We get lots of questions which are basically "help me with making decisions regarding my resume please."
Perhaps a better idea would be to create a meta post explaining what kind of resume questions are off-topic or too-localized and why, and how to write a good on-topic resume question
Questions that ask "Is my resume OK" or "Please review my resume" are too-localized, however questions which could be applied to any resume, such as Should I include a career objective on my resume? or Why is a one to two page résumé recommended? are great questions for the site.
I don't think we can write one single canonical question that would apply to all resumes, but we can write up a good set of guidelines explaining what makes a good resume question for this site and why, and direct users there when the post an off-topic or too-localized resume question.
Of the two questions you've cited,
one of them is community wiki, and the other one could have been marked as community wiki if Rachel, the author, requests it Correction, the answer is community wiki, not the entire thread. Not that it's needed though; the suggested edit system sort of eliminates the need to make something community wiki, as any user can already suggest an edit.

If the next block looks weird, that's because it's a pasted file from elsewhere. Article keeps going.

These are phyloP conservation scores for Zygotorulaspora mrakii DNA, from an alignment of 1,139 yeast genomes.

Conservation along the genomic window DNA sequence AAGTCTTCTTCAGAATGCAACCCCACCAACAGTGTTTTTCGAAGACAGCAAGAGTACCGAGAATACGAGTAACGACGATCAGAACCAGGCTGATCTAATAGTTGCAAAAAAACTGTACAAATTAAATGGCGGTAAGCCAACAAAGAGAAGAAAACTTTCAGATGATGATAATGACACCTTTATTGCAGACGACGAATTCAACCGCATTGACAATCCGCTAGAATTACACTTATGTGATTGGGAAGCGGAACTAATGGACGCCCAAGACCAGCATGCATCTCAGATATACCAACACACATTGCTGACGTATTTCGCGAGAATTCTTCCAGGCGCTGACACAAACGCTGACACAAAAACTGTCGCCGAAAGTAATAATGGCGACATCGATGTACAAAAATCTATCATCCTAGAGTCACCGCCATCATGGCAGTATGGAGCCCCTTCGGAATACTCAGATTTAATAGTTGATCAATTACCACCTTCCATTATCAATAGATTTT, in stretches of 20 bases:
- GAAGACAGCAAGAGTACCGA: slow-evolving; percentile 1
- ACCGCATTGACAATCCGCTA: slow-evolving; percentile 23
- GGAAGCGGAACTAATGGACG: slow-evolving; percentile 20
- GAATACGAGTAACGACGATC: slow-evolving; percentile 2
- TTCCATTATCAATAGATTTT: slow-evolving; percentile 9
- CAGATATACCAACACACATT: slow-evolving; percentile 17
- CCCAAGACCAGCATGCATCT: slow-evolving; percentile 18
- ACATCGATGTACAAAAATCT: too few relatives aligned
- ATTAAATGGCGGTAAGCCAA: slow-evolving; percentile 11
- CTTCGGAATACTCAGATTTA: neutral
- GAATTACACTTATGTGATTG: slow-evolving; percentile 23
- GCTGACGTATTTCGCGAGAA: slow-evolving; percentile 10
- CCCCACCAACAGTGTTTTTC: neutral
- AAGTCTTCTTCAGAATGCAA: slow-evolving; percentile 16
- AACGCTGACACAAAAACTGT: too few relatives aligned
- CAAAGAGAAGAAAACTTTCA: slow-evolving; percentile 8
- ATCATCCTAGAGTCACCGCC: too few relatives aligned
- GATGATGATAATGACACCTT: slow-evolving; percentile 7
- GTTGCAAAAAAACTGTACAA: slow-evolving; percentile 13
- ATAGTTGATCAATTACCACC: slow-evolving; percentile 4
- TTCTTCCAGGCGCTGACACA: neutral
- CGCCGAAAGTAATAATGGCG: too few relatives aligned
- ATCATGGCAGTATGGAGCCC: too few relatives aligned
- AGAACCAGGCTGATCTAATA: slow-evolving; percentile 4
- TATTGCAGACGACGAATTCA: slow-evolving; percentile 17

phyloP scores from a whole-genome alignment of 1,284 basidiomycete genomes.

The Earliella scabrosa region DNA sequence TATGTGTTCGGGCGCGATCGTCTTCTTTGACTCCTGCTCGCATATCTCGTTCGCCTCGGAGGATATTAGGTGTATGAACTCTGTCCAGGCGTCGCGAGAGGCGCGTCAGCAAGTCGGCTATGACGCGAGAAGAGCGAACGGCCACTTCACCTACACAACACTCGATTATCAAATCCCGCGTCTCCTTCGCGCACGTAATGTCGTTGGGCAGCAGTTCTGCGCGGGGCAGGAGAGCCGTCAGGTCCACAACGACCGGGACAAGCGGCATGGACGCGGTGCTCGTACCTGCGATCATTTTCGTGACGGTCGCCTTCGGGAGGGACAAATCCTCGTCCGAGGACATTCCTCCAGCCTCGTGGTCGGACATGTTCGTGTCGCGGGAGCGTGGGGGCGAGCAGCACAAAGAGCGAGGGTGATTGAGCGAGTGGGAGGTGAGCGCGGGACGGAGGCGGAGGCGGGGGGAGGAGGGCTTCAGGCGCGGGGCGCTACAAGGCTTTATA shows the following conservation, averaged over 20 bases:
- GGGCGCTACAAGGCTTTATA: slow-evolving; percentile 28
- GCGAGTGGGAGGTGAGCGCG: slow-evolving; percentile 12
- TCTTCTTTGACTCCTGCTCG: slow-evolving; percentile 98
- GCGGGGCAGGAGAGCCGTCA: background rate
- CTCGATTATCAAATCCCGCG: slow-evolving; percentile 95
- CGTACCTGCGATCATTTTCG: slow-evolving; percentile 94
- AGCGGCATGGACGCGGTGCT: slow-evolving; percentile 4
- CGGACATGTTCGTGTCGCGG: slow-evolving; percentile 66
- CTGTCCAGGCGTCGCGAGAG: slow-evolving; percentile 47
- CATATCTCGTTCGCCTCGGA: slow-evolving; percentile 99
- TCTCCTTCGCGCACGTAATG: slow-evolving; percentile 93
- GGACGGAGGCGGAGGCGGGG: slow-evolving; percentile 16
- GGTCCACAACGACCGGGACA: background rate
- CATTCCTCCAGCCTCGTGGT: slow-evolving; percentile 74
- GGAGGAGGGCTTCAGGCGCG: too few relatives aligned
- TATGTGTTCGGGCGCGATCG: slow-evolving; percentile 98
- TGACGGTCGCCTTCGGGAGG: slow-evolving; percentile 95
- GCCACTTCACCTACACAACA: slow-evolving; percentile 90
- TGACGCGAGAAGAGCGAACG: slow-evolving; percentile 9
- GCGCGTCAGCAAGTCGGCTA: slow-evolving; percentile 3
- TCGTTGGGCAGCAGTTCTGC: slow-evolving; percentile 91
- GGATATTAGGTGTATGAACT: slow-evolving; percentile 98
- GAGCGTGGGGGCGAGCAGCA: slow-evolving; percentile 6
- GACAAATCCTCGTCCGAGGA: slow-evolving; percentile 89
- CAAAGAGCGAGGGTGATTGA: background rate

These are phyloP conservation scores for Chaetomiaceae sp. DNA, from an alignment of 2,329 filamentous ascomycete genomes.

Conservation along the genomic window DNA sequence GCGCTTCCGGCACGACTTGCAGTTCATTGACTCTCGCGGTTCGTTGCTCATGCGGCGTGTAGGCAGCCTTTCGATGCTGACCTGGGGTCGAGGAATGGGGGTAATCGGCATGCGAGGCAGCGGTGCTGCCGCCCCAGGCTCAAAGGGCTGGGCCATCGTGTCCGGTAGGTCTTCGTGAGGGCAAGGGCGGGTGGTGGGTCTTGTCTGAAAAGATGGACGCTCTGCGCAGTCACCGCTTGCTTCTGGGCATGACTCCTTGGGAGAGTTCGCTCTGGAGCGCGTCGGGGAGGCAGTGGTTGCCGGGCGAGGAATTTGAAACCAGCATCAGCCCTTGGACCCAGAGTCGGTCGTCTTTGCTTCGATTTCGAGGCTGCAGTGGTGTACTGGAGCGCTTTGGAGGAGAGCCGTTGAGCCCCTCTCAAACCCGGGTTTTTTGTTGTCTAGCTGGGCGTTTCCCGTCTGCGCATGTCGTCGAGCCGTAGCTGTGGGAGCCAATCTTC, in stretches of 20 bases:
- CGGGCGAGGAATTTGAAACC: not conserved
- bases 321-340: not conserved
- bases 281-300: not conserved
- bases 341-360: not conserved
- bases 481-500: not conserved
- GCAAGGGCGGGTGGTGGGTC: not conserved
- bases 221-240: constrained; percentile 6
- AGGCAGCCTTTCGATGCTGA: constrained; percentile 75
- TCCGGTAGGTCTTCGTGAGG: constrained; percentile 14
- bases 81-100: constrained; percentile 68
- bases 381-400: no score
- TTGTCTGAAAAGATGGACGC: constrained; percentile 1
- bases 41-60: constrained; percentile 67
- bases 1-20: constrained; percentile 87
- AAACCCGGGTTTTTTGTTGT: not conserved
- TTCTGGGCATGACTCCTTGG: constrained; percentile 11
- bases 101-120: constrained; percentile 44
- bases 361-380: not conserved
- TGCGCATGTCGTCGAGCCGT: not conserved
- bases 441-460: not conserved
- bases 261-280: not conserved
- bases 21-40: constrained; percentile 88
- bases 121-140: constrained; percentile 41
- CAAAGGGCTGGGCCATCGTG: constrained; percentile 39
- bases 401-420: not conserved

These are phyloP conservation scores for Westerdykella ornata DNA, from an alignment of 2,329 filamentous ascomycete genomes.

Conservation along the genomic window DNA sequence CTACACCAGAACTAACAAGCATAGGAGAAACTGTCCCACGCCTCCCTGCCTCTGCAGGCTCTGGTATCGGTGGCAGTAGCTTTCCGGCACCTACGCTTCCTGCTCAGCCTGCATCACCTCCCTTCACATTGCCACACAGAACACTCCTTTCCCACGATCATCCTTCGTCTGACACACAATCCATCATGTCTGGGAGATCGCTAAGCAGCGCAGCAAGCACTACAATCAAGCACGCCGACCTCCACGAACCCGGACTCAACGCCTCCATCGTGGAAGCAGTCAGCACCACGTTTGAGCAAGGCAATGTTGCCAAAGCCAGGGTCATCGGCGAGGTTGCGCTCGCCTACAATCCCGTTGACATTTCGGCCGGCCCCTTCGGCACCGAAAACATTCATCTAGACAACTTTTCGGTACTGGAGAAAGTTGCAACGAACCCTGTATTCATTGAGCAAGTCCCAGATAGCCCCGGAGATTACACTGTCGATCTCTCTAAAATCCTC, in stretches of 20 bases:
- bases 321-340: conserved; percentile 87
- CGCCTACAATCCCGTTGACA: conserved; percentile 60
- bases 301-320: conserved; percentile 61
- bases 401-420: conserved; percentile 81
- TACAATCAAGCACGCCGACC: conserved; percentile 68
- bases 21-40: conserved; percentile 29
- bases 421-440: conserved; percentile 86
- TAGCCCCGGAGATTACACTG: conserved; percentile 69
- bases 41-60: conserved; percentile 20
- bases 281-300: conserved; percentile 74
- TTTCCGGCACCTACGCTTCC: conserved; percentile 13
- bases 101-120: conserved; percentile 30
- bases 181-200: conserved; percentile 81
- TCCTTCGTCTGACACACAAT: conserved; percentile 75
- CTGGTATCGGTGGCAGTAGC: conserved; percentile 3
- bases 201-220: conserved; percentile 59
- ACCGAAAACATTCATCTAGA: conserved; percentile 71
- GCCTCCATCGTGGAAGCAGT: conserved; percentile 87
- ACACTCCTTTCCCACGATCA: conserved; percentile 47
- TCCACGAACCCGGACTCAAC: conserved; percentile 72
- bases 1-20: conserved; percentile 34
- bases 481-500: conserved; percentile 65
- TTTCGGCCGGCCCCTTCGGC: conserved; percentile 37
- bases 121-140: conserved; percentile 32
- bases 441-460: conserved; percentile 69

Additionally, creating a canonical resume post just for the sake of making poorly formatted resume questions appear on-topic may not be the best course of action. When we create a single, catch-all post, we're no longer focusing on questions about a real, actual problem that we're facing, and when we ask questions about real, actual problems, we can easily end up with 10 or 100 really great questions about how to solve problem X, instead of just 1 post.
The canonical post takes all of these potentially awesome Q&A pieces and completely eliminates the potential for growth of our site by limiting one class of questions to a single post.
Instead, strive for quality. If you’re unsure a certain question class belongs on the site, don’t tolerate the worst examples — demand that these questions be awesome. Questions shouldn’t be swept under the rug with community wiki; they should get the same respect and treatment as the rest of your Q&A. If those questions are something you are uncomfortable showing to visitors … they probably don’t belong on your site.